w= 3

n

{(t’,4 l)Err I fELq”b4),

(q,q’)-runon

f

q,q'.q"~Q(q,a,q'.q")E6

n t ((t’, a, lW,E I t’~Lq44), gELi,q',q"sQ (q,a,q',q")ed K= n

v=

no 3

(q.q’)-runon

~(q,q’)-run*ont,Stafes(r)n qEL,q’.q”EQ

Ui= no 3

Lit0

(q,n,qr,a”)Ea

U (q.q’)-run on f, states(r) n L, z 0 I

qsU,,q',q"~Q (q,a,q’,q”)sd

n

Xi= 3

(q,q’)-runI on f, States(r)n u, =0 qeUi,q’,q”eQ

x=

{(t’, 4 l)Erz I fELq”(~)),

(q,a,q’.q”)e6

U no3(q,q’)-run*on~,~tate~(r)n ui=O

{(t’,u, l)Erz

I t’ELq..(d)}.

Thus, {t’~rF 1$(t’, a, l)=m} can be represented as a Boolean combination of sets L,,,(Lz?); this Boolean combination is obtained from the above one by replacing {(t’, a, l)erZ I t’~L,,,(d)} with L,,,(d). Thus, it is Rabin recognizable, thanks to the Boolean closure of Rabin recognizable sets. 0 Definition 4.3 (Strong monoid recognizability). The language L c FF of o-trees is called strong monoid recognizable if there exists a strong morphism tj : r,* + A4 into a$nite monoid M and the set i is recognized by $, as a language of infinite words over the alphabet r,, i.e., 2 G r,W. According L of infinite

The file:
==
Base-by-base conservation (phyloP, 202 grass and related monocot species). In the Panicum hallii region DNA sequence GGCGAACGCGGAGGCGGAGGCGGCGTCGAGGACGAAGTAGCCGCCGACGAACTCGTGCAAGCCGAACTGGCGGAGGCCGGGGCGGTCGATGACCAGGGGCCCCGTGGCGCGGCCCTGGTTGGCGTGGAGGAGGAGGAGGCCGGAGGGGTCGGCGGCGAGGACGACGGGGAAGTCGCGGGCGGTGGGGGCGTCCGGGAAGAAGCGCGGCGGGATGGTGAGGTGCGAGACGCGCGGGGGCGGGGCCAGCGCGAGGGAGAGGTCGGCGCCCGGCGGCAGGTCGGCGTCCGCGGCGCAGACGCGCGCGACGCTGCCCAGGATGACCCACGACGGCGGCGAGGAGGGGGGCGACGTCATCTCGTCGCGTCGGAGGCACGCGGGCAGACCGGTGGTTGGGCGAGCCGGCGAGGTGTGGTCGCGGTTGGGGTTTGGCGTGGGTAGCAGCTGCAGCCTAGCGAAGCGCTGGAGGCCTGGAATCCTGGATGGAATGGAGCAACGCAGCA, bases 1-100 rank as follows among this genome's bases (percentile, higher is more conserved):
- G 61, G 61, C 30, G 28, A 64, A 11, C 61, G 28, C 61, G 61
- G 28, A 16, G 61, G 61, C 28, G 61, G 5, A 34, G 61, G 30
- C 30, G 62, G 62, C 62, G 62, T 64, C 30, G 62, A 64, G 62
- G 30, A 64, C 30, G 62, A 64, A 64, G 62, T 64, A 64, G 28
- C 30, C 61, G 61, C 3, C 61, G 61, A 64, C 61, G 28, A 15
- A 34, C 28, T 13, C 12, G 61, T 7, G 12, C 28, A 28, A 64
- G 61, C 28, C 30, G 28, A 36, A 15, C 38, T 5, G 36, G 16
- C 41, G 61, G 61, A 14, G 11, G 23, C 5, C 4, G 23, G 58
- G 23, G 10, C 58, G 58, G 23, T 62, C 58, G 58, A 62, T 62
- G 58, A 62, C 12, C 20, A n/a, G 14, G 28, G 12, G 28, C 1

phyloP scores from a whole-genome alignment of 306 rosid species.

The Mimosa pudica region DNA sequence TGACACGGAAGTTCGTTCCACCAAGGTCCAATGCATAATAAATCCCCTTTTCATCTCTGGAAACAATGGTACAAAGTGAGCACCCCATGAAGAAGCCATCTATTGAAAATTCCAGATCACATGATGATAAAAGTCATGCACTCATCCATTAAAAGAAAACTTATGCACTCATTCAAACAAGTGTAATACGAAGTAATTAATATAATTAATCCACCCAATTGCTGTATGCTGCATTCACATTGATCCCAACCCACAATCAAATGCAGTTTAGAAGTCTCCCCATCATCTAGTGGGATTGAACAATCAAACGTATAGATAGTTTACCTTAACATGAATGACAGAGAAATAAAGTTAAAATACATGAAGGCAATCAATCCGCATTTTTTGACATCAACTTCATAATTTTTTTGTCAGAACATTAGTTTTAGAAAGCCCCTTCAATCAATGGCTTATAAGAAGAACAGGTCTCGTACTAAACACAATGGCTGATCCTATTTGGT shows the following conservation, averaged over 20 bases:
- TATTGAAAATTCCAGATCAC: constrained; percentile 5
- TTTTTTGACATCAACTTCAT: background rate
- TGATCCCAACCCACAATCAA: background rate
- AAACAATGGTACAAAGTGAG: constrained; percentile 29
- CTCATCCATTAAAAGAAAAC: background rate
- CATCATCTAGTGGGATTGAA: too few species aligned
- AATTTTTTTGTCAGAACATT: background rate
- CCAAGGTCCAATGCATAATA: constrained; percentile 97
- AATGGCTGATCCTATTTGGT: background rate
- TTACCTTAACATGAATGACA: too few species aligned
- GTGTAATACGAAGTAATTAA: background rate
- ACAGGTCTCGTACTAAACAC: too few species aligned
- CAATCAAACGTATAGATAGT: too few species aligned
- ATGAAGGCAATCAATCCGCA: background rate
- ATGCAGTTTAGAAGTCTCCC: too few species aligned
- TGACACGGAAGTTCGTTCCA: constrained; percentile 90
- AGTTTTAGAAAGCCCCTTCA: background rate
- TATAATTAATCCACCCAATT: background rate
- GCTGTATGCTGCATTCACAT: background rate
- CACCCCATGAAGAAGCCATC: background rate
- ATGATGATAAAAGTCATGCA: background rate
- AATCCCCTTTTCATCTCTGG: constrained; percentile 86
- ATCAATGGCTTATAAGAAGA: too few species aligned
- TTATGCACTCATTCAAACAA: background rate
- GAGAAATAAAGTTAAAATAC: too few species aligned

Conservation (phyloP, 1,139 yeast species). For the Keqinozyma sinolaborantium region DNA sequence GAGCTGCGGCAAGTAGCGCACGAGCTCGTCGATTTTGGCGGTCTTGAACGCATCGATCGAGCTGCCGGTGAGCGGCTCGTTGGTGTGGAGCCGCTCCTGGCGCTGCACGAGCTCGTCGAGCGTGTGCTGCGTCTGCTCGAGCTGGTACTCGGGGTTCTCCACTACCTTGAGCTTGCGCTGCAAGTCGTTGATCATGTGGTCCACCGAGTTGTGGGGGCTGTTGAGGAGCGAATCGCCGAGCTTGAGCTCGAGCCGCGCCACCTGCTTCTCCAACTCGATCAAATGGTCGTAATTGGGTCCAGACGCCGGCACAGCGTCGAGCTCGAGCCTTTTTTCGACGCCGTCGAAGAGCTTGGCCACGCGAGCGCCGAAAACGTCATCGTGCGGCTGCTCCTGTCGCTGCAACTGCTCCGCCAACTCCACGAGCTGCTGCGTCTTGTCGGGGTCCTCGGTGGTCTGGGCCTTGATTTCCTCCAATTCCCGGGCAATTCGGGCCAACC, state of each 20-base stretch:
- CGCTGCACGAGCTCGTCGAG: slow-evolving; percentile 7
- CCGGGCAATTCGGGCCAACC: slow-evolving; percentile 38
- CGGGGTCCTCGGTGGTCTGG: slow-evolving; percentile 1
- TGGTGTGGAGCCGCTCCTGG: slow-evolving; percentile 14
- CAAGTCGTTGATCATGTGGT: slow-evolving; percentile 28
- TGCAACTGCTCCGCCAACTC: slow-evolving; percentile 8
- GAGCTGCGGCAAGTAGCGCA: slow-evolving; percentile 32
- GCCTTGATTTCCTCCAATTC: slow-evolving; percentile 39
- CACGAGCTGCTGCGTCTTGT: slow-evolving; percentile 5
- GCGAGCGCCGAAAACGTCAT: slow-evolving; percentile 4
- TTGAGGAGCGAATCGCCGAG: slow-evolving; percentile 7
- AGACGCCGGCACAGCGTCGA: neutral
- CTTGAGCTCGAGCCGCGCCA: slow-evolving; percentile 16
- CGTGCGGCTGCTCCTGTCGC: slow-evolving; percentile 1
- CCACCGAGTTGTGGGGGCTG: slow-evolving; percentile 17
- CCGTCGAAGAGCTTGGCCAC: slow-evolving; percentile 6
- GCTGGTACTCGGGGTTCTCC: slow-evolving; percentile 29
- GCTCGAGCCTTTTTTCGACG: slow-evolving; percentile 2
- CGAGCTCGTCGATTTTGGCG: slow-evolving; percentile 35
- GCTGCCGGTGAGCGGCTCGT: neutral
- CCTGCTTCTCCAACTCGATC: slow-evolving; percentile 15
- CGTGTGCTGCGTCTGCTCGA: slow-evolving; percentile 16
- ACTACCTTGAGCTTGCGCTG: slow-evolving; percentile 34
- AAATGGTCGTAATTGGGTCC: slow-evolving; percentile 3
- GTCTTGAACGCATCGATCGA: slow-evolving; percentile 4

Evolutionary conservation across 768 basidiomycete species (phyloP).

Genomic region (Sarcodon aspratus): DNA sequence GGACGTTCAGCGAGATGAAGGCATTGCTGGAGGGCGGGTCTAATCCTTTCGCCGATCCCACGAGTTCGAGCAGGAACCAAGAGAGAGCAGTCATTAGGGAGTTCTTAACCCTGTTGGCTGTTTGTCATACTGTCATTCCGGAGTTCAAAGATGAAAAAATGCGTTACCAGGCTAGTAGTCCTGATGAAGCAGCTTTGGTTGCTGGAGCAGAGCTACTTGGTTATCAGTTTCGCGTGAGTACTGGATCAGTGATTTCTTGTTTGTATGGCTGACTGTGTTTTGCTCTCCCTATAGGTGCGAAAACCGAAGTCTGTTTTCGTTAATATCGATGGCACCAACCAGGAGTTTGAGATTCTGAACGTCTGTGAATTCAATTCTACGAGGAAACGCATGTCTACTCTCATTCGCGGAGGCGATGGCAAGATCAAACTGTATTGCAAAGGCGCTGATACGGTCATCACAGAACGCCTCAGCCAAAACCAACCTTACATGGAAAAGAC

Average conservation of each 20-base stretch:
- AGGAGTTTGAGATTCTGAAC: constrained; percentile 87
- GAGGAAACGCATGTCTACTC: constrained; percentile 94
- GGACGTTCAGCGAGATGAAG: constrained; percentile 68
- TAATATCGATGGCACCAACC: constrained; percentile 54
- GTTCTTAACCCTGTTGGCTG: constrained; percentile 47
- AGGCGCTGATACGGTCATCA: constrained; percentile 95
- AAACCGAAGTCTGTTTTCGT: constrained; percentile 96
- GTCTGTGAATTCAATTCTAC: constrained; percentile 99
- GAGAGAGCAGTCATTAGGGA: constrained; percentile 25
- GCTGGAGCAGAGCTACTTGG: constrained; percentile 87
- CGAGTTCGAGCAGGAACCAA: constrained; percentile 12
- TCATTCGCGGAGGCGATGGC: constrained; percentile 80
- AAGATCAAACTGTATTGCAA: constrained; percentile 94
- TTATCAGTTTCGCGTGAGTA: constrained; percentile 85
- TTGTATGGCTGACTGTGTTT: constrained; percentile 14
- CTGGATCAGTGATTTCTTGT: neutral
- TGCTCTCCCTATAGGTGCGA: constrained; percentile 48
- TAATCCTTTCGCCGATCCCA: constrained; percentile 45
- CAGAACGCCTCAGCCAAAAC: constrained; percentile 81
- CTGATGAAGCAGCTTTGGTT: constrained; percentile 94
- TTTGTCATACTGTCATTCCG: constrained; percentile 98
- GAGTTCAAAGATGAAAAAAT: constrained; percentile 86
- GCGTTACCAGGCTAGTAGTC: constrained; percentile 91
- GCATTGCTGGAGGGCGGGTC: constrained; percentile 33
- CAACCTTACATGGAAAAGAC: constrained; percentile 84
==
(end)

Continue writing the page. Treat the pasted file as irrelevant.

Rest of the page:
to the usual definition, a morphism $ : A* +M recognizes words over A, L E A”, if, for some set P c M x M,

L=(*(;itP

a language

cCI-l(m)(ti-‘(e))O.

A linked pair of elements of M is a pair (m, e) such that me = m, e2 = e. The language by the morphism II/ if, for every linked pair (m, e)EM x M,

L G A” is saturated

LnF’(m)($-‘(e))“#fJ

*

$-‘(m)($-‘(e))W

EL.

20

D. Beauquier, A. Podelski

Clearly, a morphism saturating the language L also recognizes it. A partial converse to this property can be formulated. We need the following notion. The Schfitzenberger product of two monoids

M and N is the set

MoN={(m,p,n)Im~M, equipped

pcMxN,

EN}

with the product: (m, p, n)(m’, p’, n’) = (mm’, mp’ u pn’, nn’),

where mp’ = { (mr’, s’) I (r’, s’)Ep’},

pn’ = {(r, sn’) I b-9h}.

Let 4 : A* +M and $ : A* + N be two morphisms from the free monoid over A into the monoids M and N, respectively. Then one denotes by +otj the morphism q5o$:A* from the free monoid

+MoN over A into the monoid

M o N which is defined so that for WEA*,